And all the time, his hands were moving, caressing her back, tickling the nape of her neck. His mouth moved to her ear, and when he whispered, she felt it every bit as much as she heard it.

"I'm going to pull you closer." His breath, and his words, were hot against her skin.

Some barely conscious part of Elizabeth realized that he was according her an uncommon respect, and she managed to find her voice long enough to say, “Why are you asking me?"

"To give you the chance to say no." His gaze—hot, heavy, and very male—swooped down over her face. "But you won't say no."

She hated that his confidence was not misplaced, hated that she could refuse him nothing when he held her in his arms. But she loved the crackling awareness that washed over her—a strange sense that for the first time in her life, she understood her own body.

And when he pulled her close, she loved that his heart was racing every bit as fast as hers.

His heat seared her, and she felt nothing but him, heard nothing but the rushing of her own blood, and a softly worded, "Damn."

Damn?

He pulled away.

Damn. Elizabeth stumbled backward, plopping into a chair that got in her way.

"Do you hear that?" James whispered.

"What?"

A murmur of voices. "That," he hissed.

Elizabeth shot up like a bullet. "Oh, no," she groaned. "It's Susan. And Lucas and Jane. Do I look presentable?"

"Er, almost," he lied. "You might want to..." He made vague "fixing" motions around his head.

"My hair?" She gasped. "My hair! What did you do to my hair?"

"Not as much as I would have liked," he muttered.

"Oh dear oh dear oh dear." She scurried over to the sink, pausing only to look over her shoulder to say, "I have to set an example. I swore to God five years ago I would set an example. And look at me."

He'd been doing little else all afternoon, James thought glumly, and all it had gotten him was frustration.

The front door slammed. Elizabeth jumped. “Does my hair truly look mussed?'' she asked frantically.

"Well, it doesn't look as it did when we arrived," he conceded.

She patted her head with quick, nervous movements. "I can't possibly fix it in time."

He chose not to answer. It was his experience that wise men did not interrupt a lady's toilet.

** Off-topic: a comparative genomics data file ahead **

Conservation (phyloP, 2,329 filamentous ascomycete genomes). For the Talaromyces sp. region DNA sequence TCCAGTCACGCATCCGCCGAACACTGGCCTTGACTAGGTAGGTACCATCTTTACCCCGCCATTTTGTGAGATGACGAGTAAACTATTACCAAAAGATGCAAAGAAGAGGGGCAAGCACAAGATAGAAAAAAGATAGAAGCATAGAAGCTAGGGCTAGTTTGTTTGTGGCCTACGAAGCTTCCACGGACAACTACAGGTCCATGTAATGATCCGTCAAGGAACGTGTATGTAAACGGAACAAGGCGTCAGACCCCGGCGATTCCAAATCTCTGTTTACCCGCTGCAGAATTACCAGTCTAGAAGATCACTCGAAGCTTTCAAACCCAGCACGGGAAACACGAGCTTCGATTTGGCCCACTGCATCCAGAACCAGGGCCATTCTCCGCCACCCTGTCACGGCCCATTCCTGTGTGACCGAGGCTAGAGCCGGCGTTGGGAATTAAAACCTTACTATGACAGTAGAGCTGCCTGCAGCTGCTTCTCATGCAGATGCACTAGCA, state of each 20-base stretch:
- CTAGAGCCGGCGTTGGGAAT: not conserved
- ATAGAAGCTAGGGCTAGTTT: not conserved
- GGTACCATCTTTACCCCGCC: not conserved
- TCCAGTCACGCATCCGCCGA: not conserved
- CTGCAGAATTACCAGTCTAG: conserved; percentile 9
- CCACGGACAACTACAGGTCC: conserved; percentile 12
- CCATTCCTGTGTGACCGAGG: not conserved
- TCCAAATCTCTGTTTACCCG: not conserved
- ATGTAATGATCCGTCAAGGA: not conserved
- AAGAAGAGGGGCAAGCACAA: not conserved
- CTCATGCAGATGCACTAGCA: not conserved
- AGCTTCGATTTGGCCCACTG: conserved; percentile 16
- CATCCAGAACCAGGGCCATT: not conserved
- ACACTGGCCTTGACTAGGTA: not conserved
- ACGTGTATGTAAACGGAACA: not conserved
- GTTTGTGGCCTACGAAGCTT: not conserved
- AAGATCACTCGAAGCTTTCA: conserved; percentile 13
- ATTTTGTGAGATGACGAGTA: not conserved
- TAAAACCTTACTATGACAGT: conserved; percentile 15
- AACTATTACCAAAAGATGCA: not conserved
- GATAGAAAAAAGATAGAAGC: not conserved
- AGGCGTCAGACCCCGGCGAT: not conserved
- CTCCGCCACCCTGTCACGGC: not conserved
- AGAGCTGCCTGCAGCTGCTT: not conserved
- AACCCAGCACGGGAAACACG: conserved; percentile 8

"There's only one thing to do," she said.

James watched with interest as she dunked her hands in a small pot of water that had been sitting on the counter. It was the same pot she'd used to wet the cloth for his eye.

The children's voices drew closer.

And then Elizabeth, whom he had previously considered a reasonably sober and rational human being, heaved her hands upward, splashing water all over her face, her bodice, and in all truth, all over him.

Her sanity, he decided as he slowly shook the water from his boots, was a question that clearly needed revisiting.

Chapter 12

"Heavens to St. Peter," Susan exclaimed. "What happened to you?"

"Just a small accident," Elizabeth replied. Her lying must have been improving, because Susan didn't immediately roll her eyes and snort her disbelief. Flinging the water had been a flawed plan, but certainly inspired. If she couldn't make her hair look any better, she might as well make it look worse. At least then no one would suspect that her disarray was due to James's fingers.

Lucas's small blond head turned this way and that as he surveyed the damage. "It looks as if we've been visited by the great flood."

Elizabeth tried not to scowl at his interference. "I was preparing a wet cloth for Mr. Siddons, who injured his eye, and then I knocked over the pot, and—"

"How come the pot is still standing up?" he asked.

"Because I righted it," Elizabeth snapped.

Lucas blinked, and actually took a step back.

"I should probably be on my way," James said.

Elizabeth glanced in his direction. He was shaking the water from his hands, and looked remarkably patient, considering that she'd just doused him without a moment's notice.

Susan cleared her throat. Elizabeth ignored her. Susan cleared her throat again.

“If I might have a towel first?'' James murmured.

"Oh, yes, of course."

Susan cleared her throat again, a great big hacking sound that made one wish for a doctor, a surgeon, and a clean, well-lighted hospital. Not to mention a quarantine room.

"What is it, Susan?" Elizabeth hissed.

“You might introduce me?''

"Oh, yes." Elizabeth felt her cheeks grow warm at this obvious lapse of protocol. “Mr. Siddons, may I present my younger sister, Miss Susan Hotchkiss. Susan, this is—"

"Mr. Siddons?" Susan gasped.

He smiled and inclined his head in a most urbane manner. "You sound as if you know of me."

"Oh, not at all," Susan replied, so quickly that the veriest fool could tell she was lying. She smiled—a touch too broadly, in Elizabeth's opinion—and then quickly changed tack. "Elizabeth, have you done something new with your hair?''

"It's wet," Elizabeth ground out.

"I know, but it still looks—"

"It's wet."

Susan shut her mouth, then somehow managed to say, "Sorry," without moving her lips.

"Mr. Siddons must be on his way," Elizabeth said desperately. She jolted forward and grabbed his arm.' I'll see you to the gate."

"It was a pleasure meeting you, Miss Hotchkiss," he said to Susan over his shoulder—he couldn't have done it any other way, since Elizabeth had hauled him past all three younger Hotchkisses and was presently maneuvering him through the door to the hall. “And you, as well,

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